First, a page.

Be forewarned. Even if you have read a lot of Shakespeare's plays, this one is difficult and demands much effort to follow. But, if you can push yourself into reading this, it is well worth the time. Shakespeare himself performed the role of Berowne. While this is a comedy, the humour relies on irony as opposed to funny events. Also, unlike his other comedies, this one does not end in utter happieness. The interaction of the characters, as well as the situation comedy (especially in 4.3) is quite memorable. This comedy differs significantly from most of his others, but it is a wonderful piece of literature.
2 internautes sur 2 ont trouvé ce commentaire utile 
much better than the film 21 mars 2007
Par Robert Leutwiler - Publié sur
Format: CD
If you love the bard, you must buy this or the whole Arkangel series! I like the recent movie of Love's Labors Lost but it is really a Hollywood extravaganza which includes a little S. On the other hand, you can hear the whole text read by specialists on Arkangel.

I think the choice is easy. This is so much better!
1 internautes sur 1 ont trouvé ce commentaire utile 
Boys will be boys 22 décembre 2010
Par Guillermo Maynez - Publié sur
Format: Poche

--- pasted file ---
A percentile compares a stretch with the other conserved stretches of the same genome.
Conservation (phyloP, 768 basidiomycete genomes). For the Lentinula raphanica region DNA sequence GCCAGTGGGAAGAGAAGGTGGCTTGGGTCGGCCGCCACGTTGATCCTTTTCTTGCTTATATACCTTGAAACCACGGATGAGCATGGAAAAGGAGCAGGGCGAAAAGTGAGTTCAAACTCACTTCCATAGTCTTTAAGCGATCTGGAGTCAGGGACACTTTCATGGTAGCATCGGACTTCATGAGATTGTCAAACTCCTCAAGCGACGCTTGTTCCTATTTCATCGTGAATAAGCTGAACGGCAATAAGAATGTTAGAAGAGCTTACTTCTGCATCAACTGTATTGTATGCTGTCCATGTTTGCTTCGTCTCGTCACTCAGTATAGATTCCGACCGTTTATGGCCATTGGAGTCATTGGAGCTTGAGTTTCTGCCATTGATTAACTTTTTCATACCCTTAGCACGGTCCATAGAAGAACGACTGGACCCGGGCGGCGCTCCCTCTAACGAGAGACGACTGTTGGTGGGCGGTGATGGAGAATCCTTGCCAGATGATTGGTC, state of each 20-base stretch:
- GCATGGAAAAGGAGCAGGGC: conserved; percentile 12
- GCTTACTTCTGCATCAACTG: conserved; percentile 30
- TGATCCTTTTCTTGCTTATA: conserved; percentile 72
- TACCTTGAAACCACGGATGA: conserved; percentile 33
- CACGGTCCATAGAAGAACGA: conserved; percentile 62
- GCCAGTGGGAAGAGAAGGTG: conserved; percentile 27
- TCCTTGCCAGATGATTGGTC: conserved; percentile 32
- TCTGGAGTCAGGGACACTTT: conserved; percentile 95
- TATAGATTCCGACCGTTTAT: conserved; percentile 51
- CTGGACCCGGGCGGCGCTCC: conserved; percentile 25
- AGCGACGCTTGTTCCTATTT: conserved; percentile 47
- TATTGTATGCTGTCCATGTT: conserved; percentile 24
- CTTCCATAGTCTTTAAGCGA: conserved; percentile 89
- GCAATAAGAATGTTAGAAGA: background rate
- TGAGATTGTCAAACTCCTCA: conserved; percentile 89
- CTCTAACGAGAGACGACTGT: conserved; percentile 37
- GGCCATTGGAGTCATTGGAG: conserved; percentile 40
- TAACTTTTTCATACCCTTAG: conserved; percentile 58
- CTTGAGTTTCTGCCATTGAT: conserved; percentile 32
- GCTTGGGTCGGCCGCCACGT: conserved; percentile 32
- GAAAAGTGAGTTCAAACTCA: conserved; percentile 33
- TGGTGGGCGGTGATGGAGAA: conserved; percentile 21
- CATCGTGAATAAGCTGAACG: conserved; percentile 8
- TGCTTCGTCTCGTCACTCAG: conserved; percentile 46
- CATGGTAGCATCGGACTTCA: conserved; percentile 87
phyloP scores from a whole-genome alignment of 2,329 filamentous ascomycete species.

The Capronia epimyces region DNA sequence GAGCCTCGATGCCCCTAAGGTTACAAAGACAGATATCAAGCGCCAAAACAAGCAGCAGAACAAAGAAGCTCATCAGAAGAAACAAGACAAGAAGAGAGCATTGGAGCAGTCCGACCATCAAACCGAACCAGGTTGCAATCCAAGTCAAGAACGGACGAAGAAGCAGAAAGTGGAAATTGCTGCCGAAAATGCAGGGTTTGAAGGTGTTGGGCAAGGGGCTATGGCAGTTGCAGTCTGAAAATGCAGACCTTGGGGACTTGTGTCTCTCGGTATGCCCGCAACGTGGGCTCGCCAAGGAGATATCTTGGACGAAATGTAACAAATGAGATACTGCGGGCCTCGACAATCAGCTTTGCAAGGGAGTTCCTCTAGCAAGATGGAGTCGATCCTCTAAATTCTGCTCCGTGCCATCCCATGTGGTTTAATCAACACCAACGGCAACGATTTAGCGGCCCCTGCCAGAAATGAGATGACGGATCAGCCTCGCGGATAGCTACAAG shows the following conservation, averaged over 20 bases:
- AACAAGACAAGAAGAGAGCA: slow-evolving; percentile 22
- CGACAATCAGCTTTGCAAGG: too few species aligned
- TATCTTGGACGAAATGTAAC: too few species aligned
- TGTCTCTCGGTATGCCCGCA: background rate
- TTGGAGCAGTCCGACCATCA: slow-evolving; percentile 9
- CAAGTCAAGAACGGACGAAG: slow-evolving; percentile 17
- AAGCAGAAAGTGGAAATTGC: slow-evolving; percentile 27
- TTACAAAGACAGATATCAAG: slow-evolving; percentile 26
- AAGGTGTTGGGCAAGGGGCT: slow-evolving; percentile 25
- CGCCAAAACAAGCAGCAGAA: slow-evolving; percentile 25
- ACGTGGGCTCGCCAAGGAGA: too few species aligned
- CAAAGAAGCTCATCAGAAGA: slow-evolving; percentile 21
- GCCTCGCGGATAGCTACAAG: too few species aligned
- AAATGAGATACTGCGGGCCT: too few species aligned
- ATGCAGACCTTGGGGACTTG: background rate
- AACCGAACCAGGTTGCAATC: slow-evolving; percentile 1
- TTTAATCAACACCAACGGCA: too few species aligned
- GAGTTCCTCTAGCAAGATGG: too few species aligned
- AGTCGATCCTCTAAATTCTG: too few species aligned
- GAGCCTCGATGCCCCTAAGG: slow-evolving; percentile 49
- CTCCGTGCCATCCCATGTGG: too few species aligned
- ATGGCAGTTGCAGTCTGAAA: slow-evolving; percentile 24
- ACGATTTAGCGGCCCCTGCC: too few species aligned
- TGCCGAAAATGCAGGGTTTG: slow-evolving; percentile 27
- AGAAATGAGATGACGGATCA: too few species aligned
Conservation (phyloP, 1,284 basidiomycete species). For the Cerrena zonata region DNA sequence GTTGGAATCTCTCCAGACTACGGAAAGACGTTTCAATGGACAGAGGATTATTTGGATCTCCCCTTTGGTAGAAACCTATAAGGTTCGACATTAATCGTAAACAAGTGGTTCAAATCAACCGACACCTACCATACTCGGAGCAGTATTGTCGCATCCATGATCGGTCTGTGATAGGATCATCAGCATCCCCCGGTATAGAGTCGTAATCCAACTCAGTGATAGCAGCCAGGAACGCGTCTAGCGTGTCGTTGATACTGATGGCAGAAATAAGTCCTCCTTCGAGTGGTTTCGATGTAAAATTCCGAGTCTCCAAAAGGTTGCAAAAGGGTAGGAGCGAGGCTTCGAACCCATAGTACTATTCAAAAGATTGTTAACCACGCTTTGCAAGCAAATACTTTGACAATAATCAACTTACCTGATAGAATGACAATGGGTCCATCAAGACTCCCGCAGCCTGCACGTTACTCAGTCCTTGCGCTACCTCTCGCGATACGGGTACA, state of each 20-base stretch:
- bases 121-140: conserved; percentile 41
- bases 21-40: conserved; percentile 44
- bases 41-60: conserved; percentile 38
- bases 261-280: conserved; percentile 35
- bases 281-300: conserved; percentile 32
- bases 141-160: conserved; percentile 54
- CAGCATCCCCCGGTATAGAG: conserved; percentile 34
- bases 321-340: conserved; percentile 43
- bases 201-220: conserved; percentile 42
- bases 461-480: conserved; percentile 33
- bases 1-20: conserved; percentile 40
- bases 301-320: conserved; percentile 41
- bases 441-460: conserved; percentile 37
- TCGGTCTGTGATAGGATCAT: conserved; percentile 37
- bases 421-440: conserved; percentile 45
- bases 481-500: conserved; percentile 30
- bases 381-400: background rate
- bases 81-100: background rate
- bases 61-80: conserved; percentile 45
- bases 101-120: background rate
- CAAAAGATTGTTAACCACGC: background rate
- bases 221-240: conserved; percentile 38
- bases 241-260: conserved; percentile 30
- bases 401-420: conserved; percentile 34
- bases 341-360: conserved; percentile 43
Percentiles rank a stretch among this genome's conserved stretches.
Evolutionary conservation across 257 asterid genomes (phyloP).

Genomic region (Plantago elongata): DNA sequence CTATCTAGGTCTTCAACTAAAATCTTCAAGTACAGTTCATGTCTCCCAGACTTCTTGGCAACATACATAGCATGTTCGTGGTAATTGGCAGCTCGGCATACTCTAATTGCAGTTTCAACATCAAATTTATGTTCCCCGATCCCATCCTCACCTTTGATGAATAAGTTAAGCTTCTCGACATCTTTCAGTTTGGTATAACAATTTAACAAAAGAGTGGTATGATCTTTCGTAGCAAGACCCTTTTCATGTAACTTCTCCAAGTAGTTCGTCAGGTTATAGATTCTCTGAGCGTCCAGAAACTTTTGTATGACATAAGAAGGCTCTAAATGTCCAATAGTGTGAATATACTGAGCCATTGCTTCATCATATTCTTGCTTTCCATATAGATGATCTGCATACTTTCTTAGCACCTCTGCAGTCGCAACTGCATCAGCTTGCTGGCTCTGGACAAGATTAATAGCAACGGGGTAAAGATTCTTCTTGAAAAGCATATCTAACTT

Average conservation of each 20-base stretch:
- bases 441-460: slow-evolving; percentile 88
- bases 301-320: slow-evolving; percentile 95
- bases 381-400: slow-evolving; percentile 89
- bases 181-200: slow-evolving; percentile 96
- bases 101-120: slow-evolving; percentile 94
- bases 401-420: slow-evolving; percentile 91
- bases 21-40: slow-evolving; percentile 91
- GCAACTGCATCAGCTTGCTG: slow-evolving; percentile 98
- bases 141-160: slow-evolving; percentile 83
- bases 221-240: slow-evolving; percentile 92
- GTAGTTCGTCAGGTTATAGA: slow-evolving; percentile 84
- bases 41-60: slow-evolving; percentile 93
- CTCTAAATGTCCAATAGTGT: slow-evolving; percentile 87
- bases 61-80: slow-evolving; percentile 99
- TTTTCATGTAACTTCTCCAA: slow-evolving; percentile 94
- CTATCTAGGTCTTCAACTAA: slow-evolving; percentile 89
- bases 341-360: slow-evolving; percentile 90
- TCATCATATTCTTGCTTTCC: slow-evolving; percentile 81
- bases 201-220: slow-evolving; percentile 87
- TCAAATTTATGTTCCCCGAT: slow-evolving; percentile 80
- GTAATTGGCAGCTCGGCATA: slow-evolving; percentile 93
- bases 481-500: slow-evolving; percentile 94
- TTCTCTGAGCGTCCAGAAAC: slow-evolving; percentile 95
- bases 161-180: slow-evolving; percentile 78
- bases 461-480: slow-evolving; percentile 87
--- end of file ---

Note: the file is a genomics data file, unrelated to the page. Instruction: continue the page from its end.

This is one of WS's most original comedies, in which the King of Navarre is about to begin a three years' intellectual retirement to the countryside, along with three of his knights, a period of study and reflection. The four men have made solemn vows not to have any contact with women during those three years (to avoid "vice"). But of course at that precise moment there arrives an embassy headed by the Princess of France herself, plus her three ladies-in-waiting. Soon, sexual attraction and misunderstandings begin, all of them mediated by a crazy troupee composed of a mad Spanish gentleman and his page (where have I heard about one of those?), a teacher, a priest, a sheriff, and a buffoon. The main characters are Biron, one of the king's gentlemen, and Rosalin, lady to the queen. To them belong the most poetic, cynical, and sarcastic passages, adn their exchanges exemplify the inevitable misunderstandings present in any love relationship. Biron's interventions are a masterpiece of the masculine interpretation of love and attraction as basically visual phenomena, while Rosaline incarnates the feminine resistance to that puerile perception. The ridiculousness of which is exposed in the scene where the guys, oddly disguised as Russians, court the girls, who in turn have exchanged identities. Boys, of course, make fools of themselves. This is perhaps Shakespeare's only comedy without a happy ending, and to me that is a plus.

As in the rest of his comedies, plot is the least important. What matters most are the characters' parliaments and the revelation, through them, of their personalities and of billiant glimpses on human nature. I enjoyed it pretty well.
Ces commentaires ont-ils été utiles ? Dites-le-nous


Souhaitez-vous compléter ou améliorer les informations sur ce produit ? Ou faire modifier les images?